Why is that? why is it that we, albeit theoretically equaly capable and reasonable people, tend to diverge in so many matters of discussion? Religion, politics, sports, economics, tastes, music, relevance, hobbies, humour: aside of a handful of matters that are easily provable by mathematics, consensus seems to be a somewhat rare occurence for complex topics of our everyday human life.
Given any two people with equaly capable and healthy minds, from which you would expect an equaly solid reasoning to be present, a lack of consensus after a solid debate seems to suggest that the evaluation of the very same available evidences may still lead to vastly different conclusions.
As a programmer, and from our limited knowledge about the inner workings of the brain (and how it has been translated to our theories about Artificial Neural Networks) i would say that this is actually to be expected: While inputs can be the very same, the sets of weights in complex neural networks of equal density are indeed vastly different. From this, it leads that two people, albeit having completely different worldviews, can still function the same and experience our world in equaly reasonable ways while maintaining diverging opinions on a multitude of matters.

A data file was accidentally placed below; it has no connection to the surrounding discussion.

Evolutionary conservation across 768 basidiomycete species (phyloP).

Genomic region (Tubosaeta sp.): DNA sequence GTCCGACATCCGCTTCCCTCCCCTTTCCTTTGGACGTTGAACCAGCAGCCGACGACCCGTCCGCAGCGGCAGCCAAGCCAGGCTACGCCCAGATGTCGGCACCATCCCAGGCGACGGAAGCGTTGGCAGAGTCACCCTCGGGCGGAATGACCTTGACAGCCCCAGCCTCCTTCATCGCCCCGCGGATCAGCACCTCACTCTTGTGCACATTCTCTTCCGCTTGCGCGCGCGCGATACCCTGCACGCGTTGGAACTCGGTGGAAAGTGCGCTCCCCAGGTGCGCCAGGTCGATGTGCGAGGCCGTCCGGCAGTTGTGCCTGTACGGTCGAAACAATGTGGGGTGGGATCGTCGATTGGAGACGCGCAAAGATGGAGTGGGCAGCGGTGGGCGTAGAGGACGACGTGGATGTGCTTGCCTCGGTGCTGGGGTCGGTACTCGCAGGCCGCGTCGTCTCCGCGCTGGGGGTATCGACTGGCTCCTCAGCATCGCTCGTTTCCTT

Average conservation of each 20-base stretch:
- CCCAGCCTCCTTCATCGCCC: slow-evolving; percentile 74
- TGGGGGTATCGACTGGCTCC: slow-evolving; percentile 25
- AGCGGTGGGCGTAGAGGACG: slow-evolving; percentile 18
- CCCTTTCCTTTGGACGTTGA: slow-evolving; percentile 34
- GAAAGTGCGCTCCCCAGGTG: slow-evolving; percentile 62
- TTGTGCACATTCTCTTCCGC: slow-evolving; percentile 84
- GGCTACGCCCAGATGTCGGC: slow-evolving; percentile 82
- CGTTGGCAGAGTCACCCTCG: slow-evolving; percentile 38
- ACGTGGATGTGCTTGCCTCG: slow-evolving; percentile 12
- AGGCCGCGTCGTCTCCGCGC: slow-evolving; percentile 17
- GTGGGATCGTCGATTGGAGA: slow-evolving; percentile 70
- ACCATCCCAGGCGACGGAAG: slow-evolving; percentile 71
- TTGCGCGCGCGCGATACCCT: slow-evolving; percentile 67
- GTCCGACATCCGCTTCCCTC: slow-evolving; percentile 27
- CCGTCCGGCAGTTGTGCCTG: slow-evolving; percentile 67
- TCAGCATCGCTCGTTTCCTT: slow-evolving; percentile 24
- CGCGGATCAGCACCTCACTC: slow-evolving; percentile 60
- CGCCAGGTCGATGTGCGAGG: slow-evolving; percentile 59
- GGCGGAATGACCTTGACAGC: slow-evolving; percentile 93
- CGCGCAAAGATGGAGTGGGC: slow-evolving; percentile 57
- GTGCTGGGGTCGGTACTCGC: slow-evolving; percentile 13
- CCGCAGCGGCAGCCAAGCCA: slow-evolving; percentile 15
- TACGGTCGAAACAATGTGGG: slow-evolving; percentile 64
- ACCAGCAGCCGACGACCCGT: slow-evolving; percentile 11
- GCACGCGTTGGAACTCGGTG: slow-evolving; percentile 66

What are your thoughts on this topic, do you consider those that have diverging opinions to your own are just being "less reasonable"? Do you think that your argumentation skills and the arguments themselves can lead the vast majority of people to change their minds by the means of a new debate? And do people with similar views tend to stick together in such a way that consensus is only possible in particular groups?
On the other side, if not a debate, what could possible cause someone to change their views overtime? And are these particular instances of changes in views a valid indicative that the triumphant side is "more rational"? And what about those that chose to not pick a side at all, is that a better reasoning or just a lack of wit?
Today i know that i simply don't know a lot of things, but this one thing i know: that when i was sixteen, i most surely knew EVERYTHING